Learning the War

As a child of the 1980’s I didn’t personally experience much of the Cold War. Sure I knew of it but it was really a peripheral thing that had happened in the past or was happening Somewhere Else (and despite having a parent in the military that went on tour during the late 80’s I never connected that with a sense of threat). About the only major Cold War event that I really remember before the collapse of the USSR was the fall of the Berlin Wall.

Yes that’s a nuke. That was dropped on America. By accident.

Working on Project Cassandra has, therefore, required a lot of research into the earlier events of the Cold War in order to gain a wider understanding of what drove the war for so many decades. Not unsurprisingly fear, hate and jingoism played a large part. World War II had demonstrated just how low we, as a species, could fall and now the populations of both sides were being told the new enemy was even worse. It’s no wonder that people were paranoid.

Focusing on specific events however two got my attention recently, both directly connected to the threat of nuclear war that hung in the air for so long. The first was new information from recently declassified documents relating to the accidental release of two hydrogen bombs in early 1961. The accident occurred when a B-52 broke up over Goldsboro, North Carolina releasing the two M39 hydrogen bombs it was carrying. Each of the two warheads carried a nuclear yield over 250 times that which was deployed at Hiroshima but at the time the authorities stated that there was never any danger of detonation due to the presence of multiple failsafes. The recently released information significantly changes that story, indicating that for one of the bombs of the six triggers required to fully arm the bomb only one had not accidentally activated. A single switch was all that had prevent detonation of a weapon with an estimated 100% kill zone of 17 miles. Had it gone I wonder if its detonation would have led to some sort of nuclear strike against the USSR, the US forces would have had little time to realise what had actually happened and nuclear doctrine was heavily weighted towards the need for quick and decisive action.

The second event that has specifically got my attention is, thankfully, a much more positive story though again it demonstrates how close the world came to accidentally finding itself in World War III. Stanislav Petrov was an officer in the Soviet Air Defence Forces, responsible for monitoring data coming in from early warning satellites. On 26th September 1983, during a period of strained relations between the Us and USSR (triggered by the USSR shooting down a South Korean passenger jet), Stanislav’s computer systems detected the launch of an American missile, followed up by four additional launches. If he had followed protocol Stanislav should have notified his superiors of the launch. Instead he waited, suspicious that the alert was the false alarm it proved to be. When confirmation from other early warning systems did not arrive the launches detected were put down to malfunctions in the computer system.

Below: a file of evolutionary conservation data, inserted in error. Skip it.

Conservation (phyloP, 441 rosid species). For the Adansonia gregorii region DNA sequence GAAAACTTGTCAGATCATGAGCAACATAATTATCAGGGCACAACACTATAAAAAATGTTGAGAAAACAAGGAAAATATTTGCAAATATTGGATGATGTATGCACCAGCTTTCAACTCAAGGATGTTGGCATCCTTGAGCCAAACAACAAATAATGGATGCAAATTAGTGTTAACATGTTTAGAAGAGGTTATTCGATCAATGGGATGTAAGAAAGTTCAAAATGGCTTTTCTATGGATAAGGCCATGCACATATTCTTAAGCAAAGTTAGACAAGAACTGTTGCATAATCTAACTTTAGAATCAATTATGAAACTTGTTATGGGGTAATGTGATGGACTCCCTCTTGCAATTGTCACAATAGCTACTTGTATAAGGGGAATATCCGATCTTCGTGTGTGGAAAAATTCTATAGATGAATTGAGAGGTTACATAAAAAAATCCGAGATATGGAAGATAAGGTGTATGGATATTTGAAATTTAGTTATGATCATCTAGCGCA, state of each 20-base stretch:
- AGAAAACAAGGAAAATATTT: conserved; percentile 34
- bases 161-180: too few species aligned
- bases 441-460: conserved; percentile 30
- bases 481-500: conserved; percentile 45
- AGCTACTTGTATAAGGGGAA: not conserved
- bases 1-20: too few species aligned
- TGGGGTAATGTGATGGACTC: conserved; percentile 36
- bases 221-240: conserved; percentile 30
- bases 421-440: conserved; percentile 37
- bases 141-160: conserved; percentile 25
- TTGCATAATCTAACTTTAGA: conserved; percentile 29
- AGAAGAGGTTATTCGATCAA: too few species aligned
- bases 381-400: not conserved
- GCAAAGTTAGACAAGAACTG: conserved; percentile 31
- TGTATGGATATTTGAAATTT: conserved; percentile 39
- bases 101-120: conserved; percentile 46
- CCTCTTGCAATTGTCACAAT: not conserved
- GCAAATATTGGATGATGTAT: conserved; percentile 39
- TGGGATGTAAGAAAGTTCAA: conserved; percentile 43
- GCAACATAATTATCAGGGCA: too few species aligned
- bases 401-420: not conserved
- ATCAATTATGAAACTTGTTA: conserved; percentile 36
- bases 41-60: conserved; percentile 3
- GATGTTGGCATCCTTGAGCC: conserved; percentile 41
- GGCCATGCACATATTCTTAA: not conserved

It’s unclear how close the world came to nuclear war that night as following protocol a retaliatory Russian strike would have required confirmation of an American launch from two independent sources. However, given the tensions between the respective nuclear blocks and strain on the Russian system at that point in history it could have been easily decided that a single source was sufficient and the world as we know it would have been very different.

Both of these stories highlight the sort of fears that I want the players of Project Cassandra to face while trying to save the President. I want them to feel like the fate of the world might hang in the balance of their actions and be aware of the paranoia that permeated through the world during the second half of the twentieth century. The fear of all out nuclear warfare is something that the world has done it’s best to collectively forget about but for the game I’m writing, intrinsically linked to the Cold War, it’s something that should always be their, even if it’s just that niggling fear at the back of the mind.


One thought on “Learning the War”

  1. I consider myself a child of the 80s, I was 13 when Regan was elected, and my fear of a nuclear war was entirely conceptual. I knew that we and the USSR had the ability to do it, but I did not believe that it was a serious risk. Did not stop me from playing a lot of the Aftermath RPG though.

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